College athletes in several states can profit off their name, image, and likeness
For decades, college athletes were prohibited from earning money based on their athletic exploits. NCAA punishments could range from a brief suspension for selling autographs or the total dissolution of a school’s program. That changes July 1. In several states NIL laws go into effect, allowing amateur athletes to profit off their name, image, and likeness. The NCAA announced Wednesday it would temporarily suspend NIL prohibitions. Finally, the players who provide the labor in a multibillion-dollar industry will make some money off it beyond what any scholarships provide.
They won’t even be cutting into the NCAA’s or their schools’ earnings. They’ll be able to contract with third parties to use their names, images, and likenesses in promotional items. Instead of taking a no-show job at the local dealership, star players will be able to appear in ads for the dealership. Individual states and schools have been instituting policies that set limits on what athletes can promote. For instance, players in Alabama can’t appear in ads for alcohol, tobacco, or adult entertainment and Auburn athletes won’t be allowed to do business with Nike because Under Armour sponsors their teams.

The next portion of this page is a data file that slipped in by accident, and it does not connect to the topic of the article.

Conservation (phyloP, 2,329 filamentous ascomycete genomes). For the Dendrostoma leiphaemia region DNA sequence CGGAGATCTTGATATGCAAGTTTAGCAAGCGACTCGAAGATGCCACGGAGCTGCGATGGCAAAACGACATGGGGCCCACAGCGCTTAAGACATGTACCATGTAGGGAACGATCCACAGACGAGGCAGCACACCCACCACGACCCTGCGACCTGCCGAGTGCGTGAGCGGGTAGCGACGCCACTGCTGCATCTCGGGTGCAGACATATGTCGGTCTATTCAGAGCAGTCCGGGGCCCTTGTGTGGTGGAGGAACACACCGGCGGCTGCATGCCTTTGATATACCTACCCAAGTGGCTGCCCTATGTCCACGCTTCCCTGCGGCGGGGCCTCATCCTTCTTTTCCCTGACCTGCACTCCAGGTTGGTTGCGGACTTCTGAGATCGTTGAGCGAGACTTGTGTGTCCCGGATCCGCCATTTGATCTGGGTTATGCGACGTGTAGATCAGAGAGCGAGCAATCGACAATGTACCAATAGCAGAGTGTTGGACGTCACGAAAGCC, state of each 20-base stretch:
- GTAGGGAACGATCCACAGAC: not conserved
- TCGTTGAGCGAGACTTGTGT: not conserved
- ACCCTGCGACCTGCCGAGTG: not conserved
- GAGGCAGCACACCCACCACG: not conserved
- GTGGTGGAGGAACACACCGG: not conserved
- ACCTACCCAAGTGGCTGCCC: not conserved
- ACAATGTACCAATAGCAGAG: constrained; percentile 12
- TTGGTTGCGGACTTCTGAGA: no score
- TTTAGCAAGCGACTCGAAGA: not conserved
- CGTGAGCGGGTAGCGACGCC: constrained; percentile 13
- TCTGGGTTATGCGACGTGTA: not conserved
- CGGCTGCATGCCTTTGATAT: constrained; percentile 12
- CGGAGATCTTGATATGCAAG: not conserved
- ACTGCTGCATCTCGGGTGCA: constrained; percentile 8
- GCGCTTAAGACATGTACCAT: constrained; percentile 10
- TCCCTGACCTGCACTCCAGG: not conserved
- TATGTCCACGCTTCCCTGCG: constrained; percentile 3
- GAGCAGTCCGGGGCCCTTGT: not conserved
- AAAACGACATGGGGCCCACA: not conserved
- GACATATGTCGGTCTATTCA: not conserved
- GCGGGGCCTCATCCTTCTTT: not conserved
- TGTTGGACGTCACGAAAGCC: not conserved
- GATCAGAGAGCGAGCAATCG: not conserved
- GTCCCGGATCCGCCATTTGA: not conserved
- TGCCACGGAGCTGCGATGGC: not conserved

The NCAA modified its rules to allow NIL for all members, and athletes in every state can take advantage as schools in places without NIL laws could set their own policies. The NCAA fought to preserve its exemption from antirust laws, but an unfavorable Supreme Court ruling that said it could not limit student-athlete benefits linked to education. That didn’t make NIL federally legal, but coupled with Justice Brett Kavanaugh’s scathing opinion, the writing was on the wall.
“This is an important day for college athletes since they all are now able to take advantage of name, image and likeness opportunities,” NCAA President Mark Emmert said. “With the variety of state laws adopted across the country, we will continue to work with Congress to develop a solution that will provide clarity on a national level. The current environment — both legal and legislative — prevents us from providing a more permanent solution and the level of detail student-athletes deserve.”
The competitive impact, especially in major sports such as football and men’s basketball, remains to be seen, but players are already signing NIL deals with companies to profit off their own hard work.
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